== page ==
* Evergreen Cemetery - Located on the south side of town, there are over 50,000 people interred; it is the home of the infamous 12-foot tall "Jesus with cowboy boots" statue and grave marker, as well as the resting place of banker/philanthropist William J. McDonald, Confederate General/U.S. Senator Sam Bell Maxey, rancher Pitts Chisum, and cotton magnate John J. Culbertson. Pitts Chisum's more famous brother,
John Chisum, is also buried in the city.
* [http://www.maxeyhouse.com/ Sam Bell Maxey House] - Maxey was a Confederate General.
* Culbertson Fountain
* Bywaters Park
* [http://www.castlebury.net/daylilies.htm Pine Branch Daylily Farm] - Breeding and selling of over 1000 registered varieties.
* Paris Eiffel Tower
* Restored Courthouse and its lawn with monuments.
* Downtown restored 1918ish buildings.
* [http://www.traildeparis.org/ Trail de Paris] (Multi-use recreational facility along abandoned railroad corridor)
* Record Park
* Public Pool & Bath House
* The second Saturday of every October Amateur Radio enthusiasts (Ham radio operators) come to Paris Texas in large numbers to attend the annual Paris Texas Hamfest. There is also an annual Art Fair and each July the Tour de Paris around the Loop of paris, a bicycle tour which brings many tourists, both American and European. [http://www.paristexasradio.com Hamfest info]
"The town has been home to:"
*Jerry Bywaters - Artist who pioneered the style later termed "Lone Star Regionalism." Bywaters directed the Dallas Museum of Fine Arts (now the Dallas Museum of Art) for two decades beginning in 1943.
*John Simpson Chisum (15 August 1824 – 20 December 1884) was a wealthy cattle baron in the American West in the mid-to-late 1880s.
*Henry Smith - Lynching Victim
Bass Reeves- Deputy U.S. Marshal
Duane Allen– Member of The Oak Ridge Boys
Raymond Berry– Professional football Hall of Fame Member
Charles R. Floyd- Democratic State Senator who served three four-year terms, pioneer of the Texas Farm-to-market roadsystem and an original founder of Paris Junior College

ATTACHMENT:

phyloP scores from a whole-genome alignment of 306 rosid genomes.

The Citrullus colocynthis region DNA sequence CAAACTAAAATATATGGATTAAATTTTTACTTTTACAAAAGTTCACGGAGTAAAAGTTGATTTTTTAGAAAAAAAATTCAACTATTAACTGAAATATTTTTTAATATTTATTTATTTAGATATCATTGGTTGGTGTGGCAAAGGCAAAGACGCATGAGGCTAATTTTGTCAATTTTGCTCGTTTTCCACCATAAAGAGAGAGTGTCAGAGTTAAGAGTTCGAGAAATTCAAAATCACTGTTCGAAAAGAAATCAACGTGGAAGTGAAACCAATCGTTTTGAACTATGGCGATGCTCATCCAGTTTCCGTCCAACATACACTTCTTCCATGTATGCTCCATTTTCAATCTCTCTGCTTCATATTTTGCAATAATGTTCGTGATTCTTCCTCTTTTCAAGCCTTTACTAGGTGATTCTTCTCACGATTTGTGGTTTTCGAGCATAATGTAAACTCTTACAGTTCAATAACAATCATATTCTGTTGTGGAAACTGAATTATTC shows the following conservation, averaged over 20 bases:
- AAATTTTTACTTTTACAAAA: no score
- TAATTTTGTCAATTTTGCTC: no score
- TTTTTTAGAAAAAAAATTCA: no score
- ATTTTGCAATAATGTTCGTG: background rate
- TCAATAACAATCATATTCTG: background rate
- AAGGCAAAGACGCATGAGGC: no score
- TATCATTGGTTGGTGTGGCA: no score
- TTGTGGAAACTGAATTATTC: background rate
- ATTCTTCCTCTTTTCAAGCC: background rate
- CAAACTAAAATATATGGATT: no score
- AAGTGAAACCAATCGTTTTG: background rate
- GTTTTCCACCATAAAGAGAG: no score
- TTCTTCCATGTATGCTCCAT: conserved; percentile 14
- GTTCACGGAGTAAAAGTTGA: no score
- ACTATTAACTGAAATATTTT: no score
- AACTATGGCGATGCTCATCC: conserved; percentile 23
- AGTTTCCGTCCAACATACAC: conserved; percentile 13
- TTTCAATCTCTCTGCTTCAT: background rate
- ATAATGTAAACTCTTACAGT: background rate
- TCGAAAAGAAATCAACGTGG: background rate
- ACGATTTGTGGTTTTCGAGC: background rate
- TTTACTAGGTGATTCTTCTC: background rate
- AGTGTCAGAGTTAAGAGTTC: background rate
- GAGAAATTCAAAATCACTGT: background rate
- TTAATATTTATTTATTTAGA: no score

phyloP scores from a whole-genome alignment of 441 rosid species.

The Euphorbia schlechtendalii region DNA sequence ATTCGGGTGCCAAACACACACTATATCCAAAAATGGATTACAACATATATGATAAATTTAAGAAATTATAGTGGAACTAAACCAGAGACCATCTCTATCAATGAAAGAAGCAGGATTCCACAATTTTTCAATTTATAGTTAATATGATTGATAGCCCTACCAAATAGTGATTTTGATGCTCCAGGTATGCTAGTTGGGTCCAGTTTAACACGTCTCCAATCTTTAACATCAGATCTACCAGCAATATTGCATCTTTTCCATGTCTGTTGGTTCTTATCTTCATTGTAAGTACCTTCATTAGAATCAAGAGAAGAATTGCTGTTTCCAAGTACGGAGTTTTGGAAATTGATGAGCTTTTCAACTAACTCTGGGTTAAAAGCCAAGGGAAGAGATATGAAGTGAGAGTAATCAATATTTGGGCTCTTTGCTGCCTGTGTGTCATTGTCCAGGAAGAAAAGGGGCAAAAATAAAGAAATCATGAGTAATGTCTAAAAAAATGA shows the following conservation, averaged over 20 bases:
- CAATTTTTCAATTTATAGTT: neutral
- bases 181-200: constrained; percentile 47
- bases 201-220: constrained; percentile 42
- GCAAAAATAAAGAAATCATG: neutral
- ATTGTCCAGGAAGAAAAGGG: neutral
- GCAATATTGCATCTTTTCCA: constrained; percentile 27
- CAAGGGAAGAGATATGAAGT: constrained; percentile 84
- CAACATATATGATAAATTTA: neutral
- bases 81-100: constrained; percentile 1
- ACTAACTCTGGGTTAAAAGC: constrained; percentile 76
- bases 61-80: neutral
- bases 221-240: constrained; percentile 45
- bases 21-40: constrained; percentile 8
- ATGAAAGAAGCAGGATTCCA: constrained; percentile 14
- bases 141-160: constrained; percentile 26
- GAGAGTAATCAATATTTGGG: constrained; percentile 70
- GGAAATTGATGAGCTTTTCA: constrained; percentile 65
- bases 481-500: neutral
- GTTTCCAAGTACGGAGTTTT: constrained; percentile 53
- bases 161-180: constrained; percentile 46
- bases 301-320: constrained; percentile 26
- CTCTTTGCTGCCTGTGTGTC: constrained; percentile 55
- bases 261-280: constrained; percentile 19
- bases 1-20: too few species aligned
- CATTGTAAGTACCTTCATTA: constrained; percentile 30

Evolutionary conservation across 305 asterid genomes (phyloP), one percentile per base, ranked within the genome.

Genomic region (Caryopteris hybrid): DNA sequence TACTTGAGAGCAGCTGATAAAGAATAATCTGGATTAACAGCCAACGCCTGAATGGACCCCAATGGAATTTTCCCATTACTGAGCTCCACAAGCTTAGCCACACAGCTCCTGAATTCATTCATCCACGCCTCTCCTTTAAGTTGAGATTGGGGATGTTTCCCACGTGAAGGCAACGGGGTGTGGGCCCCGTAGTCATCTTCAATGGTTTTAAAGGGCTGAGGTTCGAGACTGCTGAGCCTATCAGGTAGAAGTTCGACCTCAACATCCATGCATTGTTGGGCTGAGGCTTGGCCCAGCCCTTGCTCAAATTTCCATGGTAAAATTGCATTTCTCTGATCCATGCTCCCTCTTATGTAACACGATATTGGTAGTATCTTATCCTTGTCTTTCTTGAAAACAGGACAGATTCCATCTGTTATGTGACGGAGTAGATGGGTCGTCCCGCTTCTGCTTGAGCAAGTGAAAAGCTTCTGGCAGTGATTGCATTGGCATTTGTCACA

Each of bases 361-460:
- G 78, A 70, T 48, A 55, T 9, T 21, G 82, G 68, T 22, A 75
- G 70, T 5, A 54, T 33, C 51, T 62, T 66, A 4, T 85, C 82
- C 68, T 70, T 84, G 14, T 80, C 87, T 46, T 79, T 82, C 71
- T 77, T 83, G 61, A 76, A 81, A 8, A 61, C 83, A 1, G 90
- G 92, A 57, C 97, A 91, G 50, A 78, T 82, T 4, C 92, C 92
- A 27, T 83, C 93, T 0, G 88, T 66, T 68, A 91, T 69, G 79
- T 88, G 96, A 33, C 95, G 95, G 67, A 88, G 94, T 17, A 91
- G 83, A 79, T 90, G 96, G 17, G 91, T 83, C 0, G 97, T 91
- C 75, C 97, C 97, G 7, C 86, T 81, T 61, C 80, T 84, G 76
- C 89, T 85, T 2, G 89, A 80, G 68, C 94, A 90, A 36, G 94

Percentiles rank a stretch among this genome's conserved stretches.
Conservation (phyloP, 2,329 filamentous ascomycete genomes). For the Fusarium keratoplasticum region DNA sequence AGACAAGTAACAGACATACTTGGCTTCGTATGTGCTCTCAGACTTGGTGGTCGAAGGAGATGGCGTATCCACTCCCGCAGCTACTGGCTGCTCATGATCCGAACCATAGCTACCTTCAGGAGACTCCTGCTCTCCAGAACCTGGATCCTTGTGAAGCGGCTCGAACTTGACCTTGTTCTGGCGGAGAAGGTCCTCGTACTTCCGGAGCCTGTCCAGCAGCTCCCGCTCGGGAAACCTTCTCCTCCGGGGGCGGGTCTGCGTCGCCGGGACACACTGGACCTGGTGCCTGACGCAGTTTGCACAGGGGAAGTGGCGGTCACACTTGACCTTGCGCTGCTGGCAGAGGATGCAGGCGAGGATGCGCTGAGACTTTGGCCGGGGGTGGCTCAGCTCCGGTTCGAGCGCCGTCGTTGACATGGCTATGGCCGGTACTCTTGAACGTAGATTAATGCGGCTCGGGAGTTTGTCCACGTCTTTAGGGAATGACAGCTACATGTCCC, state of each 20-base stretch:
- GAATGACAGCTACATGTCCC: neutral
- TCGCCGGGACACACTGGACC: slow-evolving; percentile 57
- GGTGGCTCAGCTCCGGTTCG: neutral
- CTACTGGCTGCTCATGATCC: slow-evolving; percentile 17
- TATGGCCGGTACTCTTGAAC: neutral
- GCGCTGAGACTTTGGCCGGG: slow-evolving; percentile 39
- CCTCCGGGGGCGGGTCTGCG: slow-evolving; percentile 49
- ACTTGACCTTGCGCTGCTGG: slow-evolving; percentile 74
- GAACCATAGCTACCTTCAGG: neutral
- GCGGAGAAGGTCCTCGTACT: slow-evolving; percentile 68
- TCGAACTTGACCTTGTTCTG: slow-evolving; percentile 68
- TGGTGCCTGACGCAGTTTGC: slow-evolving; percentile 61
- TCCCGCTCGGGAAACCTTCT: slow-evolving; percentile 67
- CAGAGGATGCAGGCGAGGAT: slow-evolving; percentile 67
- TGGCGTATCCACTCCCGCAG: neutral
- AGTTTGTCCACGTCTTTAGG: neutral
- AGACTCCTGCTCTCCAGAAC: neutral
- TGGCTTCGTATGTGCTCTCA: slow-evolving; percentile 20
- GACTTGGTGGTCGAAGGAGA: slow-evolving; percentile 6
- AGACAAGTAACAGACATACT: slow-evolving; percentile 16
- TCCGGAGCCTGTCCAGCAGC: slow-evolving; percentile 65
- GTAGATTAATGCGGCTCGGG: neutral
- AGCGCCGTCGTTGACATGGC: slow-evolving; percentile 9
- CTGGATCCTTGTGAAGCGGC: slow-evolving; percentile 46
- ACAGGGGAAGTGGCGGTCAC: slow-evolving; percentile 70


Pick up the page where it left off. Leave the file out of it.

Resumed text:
John P. Jumper– Chief of Staff of the United States Air Forcefrom 2001 to 2005
Samuel Bell Maxey– United States Senator and Confederate Major General
Dave Philley– Professional baseball player and holder of five MLB records
Eddie Robinson– Professional baseball player and four time all-star
James O. Richardson– United States Navy Fleet Commander 1940 – 1941
* Jack Russell – Professional baseball player and first relief pitcher selected to a
Major League Baseball All-Star Game
Leslie Satcher– Country music recording artist
Gene Stallings– Football coach; college ( University of Alabama, Texas A&M University), pro ( Dallas Cowboys, Denver Broncos, St. Louis/Phoenix/Arizona Cardinals)
* Robert Van Winkle (Vanilla Ice) – Musician/Rapper, attended Travis Middle School/Paris ISD
* William Scott Scudder - was a Major League Baseball right-handed pitcher.
Beverly Leech- actress famous for portraying Kate Monday on Mathnet.
Cas Haley- Singer/Musician, NBC's Season 2 of "America's Got Talent" runner-up.
* Gary Gene Watson aka Gene Watson County Music Singer
* Eric Engelhardt - Free lance solo artist
The Paris Public Library serves the county of Lamar. Non-county residents may also receive a library card for an annual fee.
* [http://www.ci.paris.tx.us/ Official Site for the City of Paris, Texas]
* [http://www.paristexas.com/ Lamar County Chamber of Commerce]
* [http://www.theparisnews.com The Paris News]
* [http://www.parisjc.edu Paris Junior College]
* [http://www.lchsparistx.org/ Lamar County Historical Society]
* [http://www.co.lamar.tx.us Lamar County Courthouse]
* [http://www.americanlynching.com/treatment.htm American Lynching]
* [http://www.tsha.utexas.edu/handbook/online/articles/view/PP/hdp1.html Handbook of Texas Online] entry